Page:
The two functional moieties and the linking and spacing chain of methylene groups of the crosslinking agents encompassed by Formula I above, are all properly coordinated with respect to each other so as to provide the crosslinking agent with all of the characteristics necessary for successfully effecting covalent interstrand crosslinks between the paired cytosine residues of polynucleotide carrier chain and guanine residues of a complementary polynucleotide target chain in affinity inactivation procedures. Thus, the acylhydrazide attaching moiety of the crosslinking agent is specifically reactive at the C-4 position of cytosine residues under conditions which are sufficiently mild so as not to be destructive to the polynucleotide carrier chain. Furthermore, when attached to the C-4 position of a cytosine residue, the crosslinking agent will reside in the major groove of a double-helix configuration and hence will not interfere with the base-pairing of the carrier and target chains. Moreover, as explained above, the cytosine residue-reactivity of the acylhydrazide attaching moiety will, in most cases, enable the attachment of a plurality of molecules of crosslinking agent per carrier chain, and also assures that upon base-pairing of the derivatized carrier chain to the complementary target chain, each molecule of crosslinking agent attached to the carrier chain will be brought into proximity with a guanine residue on the target chain, so that multiple interstrand crosslinks can be obtained and irreversible inactivation of the target chain can thereby be effected.
The crosslinking moiety of the crosslinking agent is fully compatible with the acylhydrazide attaching moiety during all stages of the affinity inactivation procedure. In its unreactive protected form, i.e., the α-haloketal moiety, the crosslinking moiety is resistant to hydrolysis under the conditions required for the attachment reaction between the acylhydrazide moiety of the crosslinking agent and the cytosine residues of the polynucleotide carrier chain, and will not react with either the acylhydrazide moiety or the carrier chain, thereby avoiding the possibility of cyclization or polymerization of the crosslinking agent as well as of the formation of intrastrand crosslinks. On the other hand, subsequent to the attachment reaction, the α-haloketal moiety is readily susceptible to hydrolysis to the deprotected reactive form of the crosslinking moiety, i.e., the α-haloketone moiety, under conditions which are sufficiently mild so as not to cause any serious damage to the derivatized carrier chain via depurination. In turn, under the physiological conditions required for base-pairing to proceed, the α-haloketone moiety has a high degree of resistance against hydrolysis and a high degree of reaction specificity toward the N-7 position of a guanine residue, which reduces the likelihood of a premature deactivation of the crosslinking moiety by hydrolysis or side reactions before the derivatized carrier chain has had an opportunity to become base-paired to its complementary target chain. Moreover, since the crosslinking agent is attached to a cytosine residue at its C-4 position which faces the major groove in a double-helix configuration, and since the N-7 position of a base-paired guanine residue likewise faces the major groove, the base-pairing of the derivatized carrier chain to its complementary target chain automatically brings the α-haloketone moiety into proximity with a crosslinking site with which it is specifically reactive, thereby assuring the formation of a covalent interstrand crosslink.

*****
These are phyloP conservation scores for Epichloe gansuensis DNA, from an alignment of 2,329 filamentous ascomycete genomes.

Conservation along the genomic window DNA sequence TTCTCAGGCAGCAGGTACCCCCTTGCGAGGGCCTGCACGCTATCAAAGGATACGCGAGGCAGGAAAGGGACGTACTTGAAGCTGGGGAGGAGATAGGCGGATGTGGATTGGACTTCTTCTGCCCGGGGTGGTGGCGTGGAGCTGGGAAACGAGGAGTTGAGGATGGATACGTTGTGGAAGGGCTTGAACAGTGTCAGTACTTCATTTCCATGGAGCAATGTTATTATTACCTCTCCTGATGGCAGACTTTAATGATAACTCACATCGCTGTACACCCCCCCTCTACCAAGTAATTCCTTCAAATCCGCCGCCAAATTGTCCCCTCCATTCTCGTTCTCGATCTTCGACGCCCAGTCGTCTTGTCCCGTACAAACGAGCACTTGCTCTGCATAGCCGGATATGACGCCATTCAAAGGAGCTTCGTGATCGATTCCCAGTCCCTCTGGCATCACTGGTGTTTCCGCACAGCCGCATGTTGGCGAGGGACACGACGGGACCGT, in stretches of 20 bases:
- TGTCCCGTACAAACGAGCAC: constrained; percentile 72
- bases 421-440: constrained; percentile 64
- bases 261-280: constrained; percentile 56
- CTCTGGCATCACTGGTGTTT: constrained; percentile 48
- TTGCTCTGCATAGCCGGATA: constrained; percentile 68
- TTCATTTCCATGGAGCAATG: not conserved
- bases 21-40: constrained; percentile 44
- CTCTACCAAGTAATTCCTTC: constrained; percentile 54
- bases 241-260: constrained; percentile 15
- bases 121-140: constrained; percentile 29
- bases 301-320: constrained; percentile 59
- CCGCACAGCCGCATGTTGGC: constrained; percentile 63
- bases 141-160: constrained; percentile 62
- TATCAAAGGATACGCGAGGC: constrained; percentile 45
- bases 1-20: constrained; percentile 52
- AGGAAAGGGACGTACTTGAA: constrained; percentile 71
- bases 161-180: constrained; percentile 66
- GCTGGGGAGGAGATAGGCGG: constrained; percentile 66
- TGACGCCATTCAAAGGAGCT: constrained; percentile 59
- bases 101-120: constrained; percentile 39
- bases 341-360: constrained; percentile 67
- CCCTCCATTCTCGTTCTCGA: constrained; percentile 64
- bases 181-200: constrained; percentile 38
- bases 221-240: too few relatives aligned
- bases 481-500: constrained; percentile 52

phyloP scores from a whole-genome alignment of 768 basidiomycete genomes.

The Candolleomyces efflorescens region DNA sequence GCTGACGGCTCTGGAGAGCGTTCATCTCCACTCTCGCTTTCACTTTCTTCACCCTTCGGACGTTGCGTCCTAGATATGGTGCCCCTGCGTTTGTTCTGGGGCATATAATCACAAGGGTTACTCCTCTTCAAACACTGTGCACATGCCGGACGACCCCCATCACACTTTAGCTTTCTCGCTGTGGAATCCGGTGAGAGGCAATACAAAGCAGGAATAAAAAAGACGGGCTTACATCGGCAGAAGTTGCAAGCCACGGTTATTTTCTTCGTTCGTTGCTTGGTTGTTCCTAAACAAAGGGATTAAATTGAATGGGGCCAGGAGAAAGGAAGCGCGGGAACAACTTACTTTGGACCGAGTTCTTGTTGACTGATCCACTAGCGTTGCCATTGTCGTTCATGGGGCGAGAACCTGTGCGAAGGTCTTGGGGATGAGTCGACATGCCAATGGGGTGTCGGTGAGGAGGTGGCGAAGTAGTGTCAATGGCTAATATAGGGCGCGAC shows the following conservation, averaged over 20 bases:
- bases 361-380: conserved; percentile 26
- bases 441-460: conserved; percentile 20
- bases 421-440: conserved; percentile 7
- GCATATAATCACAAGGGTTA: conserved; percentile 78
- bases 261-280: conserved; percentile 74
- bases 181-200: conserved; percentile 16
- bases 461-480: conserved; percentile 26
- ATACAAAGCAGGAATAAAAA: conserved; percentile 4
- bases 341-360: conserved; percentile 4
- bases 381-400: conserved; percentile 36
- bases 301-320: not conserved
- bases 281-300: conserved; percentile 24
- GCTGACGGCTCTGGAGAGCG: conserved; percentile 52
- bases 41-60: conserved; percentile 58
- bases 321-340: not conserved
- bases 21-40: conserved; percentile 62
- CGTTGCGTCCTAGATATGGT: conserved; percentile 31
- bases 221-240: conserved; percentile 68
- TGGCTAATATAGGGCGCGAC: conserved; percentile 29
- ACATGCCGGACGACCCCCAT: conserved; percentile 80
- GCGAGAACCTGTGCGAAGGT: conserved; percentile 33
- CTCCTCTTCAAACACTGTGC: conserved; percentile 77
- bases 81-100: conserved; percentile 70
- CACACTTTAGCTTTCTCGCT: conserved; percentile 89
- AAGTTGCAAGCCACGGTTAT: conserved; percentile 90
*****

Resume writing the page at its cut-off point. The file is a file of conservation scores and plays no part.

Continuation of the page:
The particular crosslinking moiety of the crosslinking agent of the present invention furthermore offers the flexibility of being able to vary its reactivity by changing the values of either or both of X and R' in Formula I above. Thus, the α-haloketone moiety will have a higher relative reactivity when X is Br than when X is Cl, and also will have a higher relative reactivity when R' is hydrogen than when R' is methyl. While an increase in relative reactivity of the crosslinking moiety will render it more highly reactive with the crosslinking site on the guanine residue of the target chain, there is likely to be a corresponding decrease in its reaction specificity and thus a greater chance for its being prematurely deactivated by side reactions. The flexibility of the crosslinking agent in this regard enables the proper balancing of these characteristics to suit the specific requirements of the particular system in which the crosslinking agent is being employed by proper selection of X and R' in the formula of the crosslinking agent.
The purpose of the chain of methylene groups linking and separating the two functional moieties of the crosslinking agent of Formula I, is to provide the crosslinking agent with the proper molecular length such that when forming a covalent interstrand crosslink between the C-4 position of a cytosine residue on the carrier chain and the N-7 position of a paired guanine residue on the target chain, it will extend substantially the same distance normally separating these two sites of a cytosine-guanine base-pair in a double-helix configuration. This requirement is satisfied when n in Formula I is an integer of from 2 to 4, with the best results generally being obtained when n is 3.